Everyone loves an origin story (why else would film studios keep remaking Spiderman?). But origin stories in UCAS Personal Statements can sometimes be a waste of time (this is in sharp contrast to an application like the Common App in the USA), where they love to hear a student’s origin story)

Remember our physics student from Tip no.3 who loved to gaze at the night sky? Childhood anecdotes are great, and can certainly add character to a student’s application. But they’re not always necessary to showcase a student’s devotion to their chosen subject. 

In fact, it’s fair to say that admissions tutors at UK universities are more interested in an applicant’s more recent contributions or achievements in their chosen field of study than snippets of their biography. 

Yet it remains the case that students sometimes feel the need to profess their lifelong devotion to a subject they’re hoping to study at university. It’s really not necessary. 

In fact UCAS themselves once published a list of the  most commonly used opening lines in a Personal Statement . Three of the most frequent openings were 

“I have always been interested in…” (used 927 times)

“For as long as I can remember I have…” (used 1,451 times) 

“From a young age I have always been interested in/fascinated by…” (used 1,779 times) 

Not only does drawing on childhood memories risk losing sight of more relevant information, it’s also something that lots of universities have seen before. 

9. Making things up 

We hope that none of your students would ever lie in their Personal Statement. But if someone feels the pressure to stand out from the crowd and really impress a university, then it could happen. 

Even small, believable exaggerations could come back to haunt a student if they were hypothetically invited to an interview further down the road. It could be as small as pretending to have read a particular book, or quoting/discussing a piece of research in their chosen subject field and not having fully engaged with it. 

Top tip:  When it comes to putting anything untruthful in a Personal Statement, we can only offer you one piece of advice to give to your students. 

Don’t do it! It’s not worth it, students will probably get found out and there’s likely plenty of achievements and skills that students can talk about in their Personal Statement. They just need to think long and hard about what it is!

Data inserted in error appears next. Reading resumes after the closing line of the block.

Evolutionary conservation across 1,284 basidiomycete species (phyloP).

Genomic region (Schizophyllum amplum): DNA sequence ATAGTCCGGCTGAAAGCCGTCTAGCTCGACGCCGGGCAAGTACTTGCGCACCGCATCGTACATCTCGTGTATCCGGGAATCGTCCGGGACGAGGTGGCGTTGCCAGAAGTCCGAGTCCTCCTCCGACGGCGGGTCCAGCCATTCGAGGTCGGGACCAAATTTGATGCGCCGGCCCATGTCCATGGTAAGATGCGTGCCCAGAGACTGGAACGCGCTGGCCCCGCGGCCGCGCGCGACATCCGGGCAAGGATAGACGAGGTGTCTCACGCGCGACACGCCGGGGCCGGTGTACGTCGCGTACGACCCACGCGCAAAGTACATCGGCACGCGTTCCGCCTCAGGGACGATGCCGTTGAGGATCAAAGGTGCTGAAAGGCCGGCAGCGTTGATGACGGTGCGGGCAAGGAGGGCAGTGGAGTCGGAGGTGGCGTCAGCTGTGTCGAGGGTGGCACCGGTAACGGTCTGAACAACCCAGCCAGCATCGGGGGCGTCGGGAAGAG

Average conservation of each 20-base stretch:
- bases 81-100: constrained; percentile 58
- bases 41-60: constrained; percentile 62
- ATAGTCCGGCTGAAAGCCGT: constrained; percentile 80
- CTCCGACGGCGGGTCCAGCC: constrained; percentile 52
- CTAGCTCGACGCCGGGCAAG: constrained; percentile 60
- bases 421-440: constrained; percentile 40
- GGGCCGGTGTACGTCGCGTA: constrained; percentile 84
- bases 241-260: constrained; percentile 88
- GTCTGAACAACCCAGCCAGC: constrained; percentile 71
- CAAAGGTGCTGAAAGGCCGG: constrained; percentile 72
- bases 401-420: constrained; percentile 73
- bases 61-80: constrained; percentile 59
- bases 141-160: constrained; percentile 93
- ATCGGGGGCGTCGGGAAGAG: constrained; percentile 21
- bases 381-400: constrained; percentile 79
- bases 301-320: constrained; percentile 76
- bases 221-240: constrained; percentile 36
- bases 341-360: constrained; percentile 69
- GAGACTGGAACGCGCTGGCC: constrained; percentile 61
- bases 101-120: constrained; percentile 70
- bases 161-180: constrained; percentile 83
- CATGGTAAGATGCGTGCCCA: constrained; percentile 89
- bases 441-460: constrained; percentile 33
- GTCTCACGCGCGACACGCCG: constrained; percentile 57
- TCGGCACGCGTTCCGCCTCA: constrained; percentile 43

10. Being controversial or contrarian for the sake of it 

Being controversial or argumentative can seem like a good way to sit up and get the reader’s attention – but it’s not worth a student doing it unless they’ve really got the evidence and the argument to back it up. 

For example, arguing against a famous essay or piece of research in a student’s chosen subject might seem like a good way to score some brownie points. But why does a student take issue with this particular piece of research? And is it really wise to try and tackle it in the space of a 4,000 character Personal Statement. 

Top tip:  Students should definitely be independent and analytical when discussing their degree subject in their Personal Statement – after all, it’s the most surefire way to stand out. But taking a contrarian position, or trying to make an explosive new contribution to academic discourse in the course of one Personal Statement probably isn’t a good idea. 

Writing a Personal Statement for UCAS – final tips to avoid mistakes

What do these mistakes all have in common? 

The answer is they are the natural consequence of students forgetting some of the core principles of UCAS Personal Statement writing. 

  • Students need to ensure their Personal Statements are well-structured and well-planned – so as to avoid spelling mistakes and/or falling foul of the character limit. 
  • Students need to keep their Personal Statements as unique to them as possible – this means staying truthful to their own ambitions and worldview, and avoiding generalisations or cliches. 
  • A good Personal Statement needs to be rooted in strong analysis and writing that makes good use of evidence and specific examples to back up an argument. 
  • A standout Personal Statement needs to be compelling account of a student’s suitability for a course with a good story at the heart of it – it needs to show, not tell. 

Our Personal Statement template is a great resource if you want to help your students plan and write a truly individual Personal Statement, and avoid some of the mistakes we’ve listed here. Download it below! 

Bonus Resource!

How to write a Personal Statement Worksheet & Template

is there a word limit for ucas personal statement

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Always write in a way that's true to yourself, but remember there’s someone on the other side of the paper reading what you’ve got to say.